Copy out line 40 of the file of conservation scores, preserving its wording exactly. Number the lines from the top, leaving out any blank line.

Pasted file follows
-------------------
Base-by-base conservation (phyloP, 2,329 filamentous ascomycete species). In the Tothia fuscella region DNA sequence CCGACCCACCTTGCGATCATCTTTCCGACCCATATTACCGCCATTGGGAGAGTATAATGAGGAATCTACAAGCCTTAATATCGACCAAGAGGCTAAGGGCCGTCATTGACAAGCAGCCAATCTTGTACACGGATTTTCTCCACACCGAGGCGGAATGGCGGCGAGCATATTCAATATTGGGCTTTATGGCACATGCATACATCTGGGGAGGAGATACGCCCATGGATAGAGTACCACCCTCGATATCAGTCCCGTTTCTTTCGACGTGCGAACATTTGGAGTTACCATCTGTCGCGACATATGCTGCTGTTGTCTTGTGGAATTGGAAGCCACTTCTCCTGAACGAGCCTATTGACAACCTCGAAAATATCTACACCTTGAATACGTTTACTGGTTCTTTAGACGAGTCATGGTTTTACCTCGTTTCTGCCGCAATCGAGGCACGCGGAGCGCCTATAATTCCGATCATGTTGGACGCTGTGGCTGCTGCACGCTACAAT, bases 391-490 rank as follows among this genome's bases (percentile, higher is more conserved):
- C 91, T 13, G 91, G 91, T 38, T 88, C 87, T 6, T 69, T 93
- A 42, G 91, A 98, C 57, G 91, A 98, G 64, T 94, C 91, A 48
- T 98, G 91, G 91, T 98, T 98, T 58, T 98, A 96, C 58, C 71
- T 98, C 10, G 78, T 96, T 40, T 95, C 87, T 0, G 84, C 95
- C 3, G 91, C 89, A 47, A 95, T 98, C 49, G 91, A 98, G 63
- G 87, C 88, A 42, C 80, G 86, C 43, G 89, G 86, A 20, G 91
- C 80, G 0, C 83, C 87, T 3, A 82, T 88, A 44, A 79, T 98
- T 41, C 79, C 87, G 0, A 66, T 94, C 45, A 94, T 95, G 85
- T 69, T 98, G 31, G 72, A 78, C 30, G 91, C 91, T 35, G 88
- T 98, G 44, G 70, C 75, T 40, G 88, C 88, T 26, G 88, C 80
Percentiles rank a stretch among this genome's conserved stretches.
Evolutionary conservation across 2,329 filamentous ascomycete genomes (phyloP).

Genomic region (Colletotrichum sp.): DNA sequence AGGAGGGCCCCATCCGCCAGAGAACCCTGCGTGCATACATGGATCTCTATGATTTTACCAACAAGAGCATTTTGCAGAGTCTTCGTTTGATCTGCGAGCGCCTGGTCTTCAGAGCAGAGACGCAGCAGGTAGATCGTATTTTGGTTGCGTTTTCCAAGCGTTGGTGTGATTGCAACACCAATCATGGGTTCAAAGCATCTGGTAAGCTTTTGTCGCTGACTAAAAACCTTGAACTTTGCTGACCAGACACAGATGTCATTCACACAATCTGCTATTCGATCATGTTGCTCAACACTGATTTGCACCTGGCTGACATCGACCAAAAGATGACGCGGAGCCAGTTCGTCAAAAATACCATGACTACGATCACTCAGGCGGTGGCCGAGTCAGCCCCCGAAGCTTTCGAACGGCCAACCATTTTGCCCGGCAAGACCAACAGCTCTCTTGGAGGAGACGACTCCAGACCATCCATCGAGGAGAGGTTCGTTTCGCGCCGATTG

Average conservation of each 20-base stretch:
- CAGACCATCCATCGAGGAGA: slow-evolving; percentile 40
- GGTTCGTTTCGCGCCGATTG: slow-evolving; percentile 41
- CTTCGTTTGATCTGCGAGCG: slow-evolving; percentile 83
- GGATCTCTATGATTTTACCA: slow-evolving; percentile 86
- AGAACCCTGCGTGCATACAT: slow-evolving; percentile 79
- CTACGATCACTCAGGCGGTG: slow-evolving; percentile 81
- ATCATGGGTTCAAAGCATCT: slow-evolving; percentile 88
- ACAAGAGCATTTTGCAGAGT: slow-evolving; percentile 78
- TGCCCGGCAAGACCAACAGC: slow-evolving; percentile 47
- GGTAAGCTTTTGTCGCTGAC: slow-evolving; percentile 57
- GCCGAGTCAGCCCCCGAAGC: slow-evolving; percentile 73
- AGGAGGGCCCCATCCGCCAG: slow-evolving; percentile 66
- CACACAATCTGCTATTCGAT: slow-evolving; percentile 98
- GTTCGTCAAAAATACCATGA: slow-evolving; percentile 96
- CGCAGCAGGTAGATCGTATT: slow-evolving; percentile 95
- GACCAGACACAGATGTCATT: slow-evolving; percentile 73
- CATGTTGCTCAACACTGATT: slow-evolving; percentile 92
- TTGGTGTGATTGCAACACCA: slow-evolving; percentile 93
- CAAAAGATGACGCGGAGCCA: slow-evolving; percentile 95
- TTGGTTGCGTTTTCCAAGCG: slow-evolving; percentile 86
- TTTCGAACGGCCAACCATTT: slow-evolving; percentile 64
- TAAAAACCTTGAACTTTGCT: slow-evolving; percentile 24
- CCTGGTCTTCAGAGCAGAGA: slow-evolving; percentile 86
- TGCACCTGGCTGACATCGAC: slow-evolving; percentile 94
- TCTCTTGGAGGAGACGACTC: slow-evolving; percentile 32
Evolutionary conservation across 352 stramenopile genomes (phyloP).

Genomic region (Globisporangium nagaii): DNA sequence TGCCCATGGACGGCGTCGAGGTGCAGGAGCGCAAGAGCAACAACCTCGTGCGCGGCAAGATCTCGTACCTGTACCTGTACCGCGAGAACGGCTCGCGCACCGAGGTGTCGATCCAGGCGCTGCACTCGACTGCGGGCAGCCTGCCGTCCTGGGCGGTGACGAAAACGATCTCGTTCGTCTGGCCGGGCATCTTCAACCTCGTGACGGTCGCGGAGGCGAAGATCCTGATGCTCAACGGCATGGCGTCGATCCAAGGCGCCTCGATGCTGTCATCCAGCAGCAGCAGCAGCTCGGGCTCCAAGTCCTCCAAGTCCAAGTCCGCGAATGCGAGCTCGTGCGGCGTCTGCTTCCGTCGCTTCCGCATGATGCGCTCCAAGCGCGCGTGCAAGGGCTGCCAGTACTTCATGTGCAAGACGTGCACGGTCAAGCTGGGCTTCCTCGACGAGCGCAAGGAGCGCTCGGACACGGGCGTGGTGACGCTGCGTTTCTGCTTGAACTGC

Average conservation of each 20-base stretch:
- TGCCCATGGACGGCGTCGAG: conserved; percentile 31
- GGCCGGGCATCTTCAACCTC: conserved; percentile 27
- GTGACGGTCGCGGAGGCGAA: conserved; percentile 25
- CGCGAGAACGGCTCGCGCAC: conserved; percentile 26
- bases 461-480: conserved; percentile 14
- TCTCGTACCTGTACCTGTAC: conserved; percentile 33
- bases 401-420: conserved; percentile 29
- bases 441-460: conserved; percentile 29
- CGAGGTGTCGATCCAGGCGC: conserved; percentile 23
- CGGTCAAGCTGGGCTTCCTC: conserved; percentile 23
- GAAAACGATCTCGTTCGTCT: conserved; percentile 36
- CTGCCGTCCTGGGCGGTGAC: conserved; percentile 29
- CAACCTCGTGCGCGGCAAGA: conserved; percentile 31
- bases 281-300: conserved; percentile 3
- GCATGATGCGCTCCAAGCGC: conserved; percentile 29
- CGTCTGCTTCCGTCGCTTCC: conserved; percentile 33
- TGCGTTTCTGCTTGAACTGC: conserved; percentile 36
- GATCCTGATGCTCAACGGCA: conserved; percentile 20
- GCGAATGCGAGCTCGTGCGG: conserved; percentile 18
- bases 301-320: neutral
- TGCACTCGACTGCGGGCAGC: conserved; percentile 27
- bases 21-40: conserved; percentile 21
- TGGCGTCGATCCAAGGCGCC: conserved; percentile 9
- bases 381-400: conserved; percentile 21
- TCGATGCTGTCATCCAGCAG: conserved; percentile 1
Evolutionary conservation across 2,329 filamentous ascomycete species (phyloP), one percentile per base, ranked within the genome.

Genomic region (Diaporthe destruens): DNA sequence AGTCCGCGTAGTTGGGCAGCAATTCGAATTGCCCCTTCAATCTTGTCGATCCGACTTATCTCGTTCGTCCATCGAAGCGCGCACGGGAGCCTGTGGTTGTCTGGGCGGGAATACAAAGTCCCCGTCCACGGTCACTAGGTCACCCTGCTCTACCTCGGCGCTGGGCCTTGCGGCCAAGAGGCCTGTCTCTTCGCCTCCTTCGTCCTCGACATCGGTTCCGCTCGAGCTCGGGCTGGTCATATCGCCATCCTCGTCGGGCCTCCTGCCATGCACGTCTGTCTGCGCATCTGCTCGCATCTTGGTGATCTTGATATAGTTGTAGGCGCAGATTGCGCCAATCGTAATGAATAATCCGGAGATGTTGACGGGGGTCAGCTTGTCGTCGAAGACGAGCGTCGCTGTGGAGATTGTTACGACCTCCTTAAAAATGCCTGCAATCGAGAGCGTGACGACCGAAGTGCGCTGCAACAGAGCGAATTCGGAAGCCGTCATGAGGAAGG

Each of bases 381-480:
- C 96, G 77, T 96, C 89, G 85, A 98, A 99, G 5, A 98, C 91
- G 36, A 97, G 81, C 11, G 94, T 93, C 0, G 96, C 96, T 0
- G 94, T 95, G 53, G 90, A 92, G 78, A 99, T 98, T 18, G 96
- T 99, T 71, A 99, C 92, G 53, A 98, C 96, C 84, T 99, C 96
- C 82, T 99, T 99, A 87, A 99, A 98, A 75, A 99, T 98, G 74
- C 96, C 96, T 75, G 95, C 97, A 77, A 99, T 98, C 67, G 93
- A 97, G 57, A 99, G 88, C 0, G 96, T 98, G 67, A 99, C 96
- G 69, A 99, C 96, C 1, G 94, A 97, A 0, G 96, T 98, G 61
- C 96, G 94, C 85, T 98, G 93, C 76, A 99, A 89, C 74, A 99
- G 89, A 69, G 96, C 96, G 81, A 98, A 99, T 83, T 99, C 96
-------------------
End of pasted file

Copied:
- TCTCTTGGAGGAGACGACTC: slow-evolving; percentile 32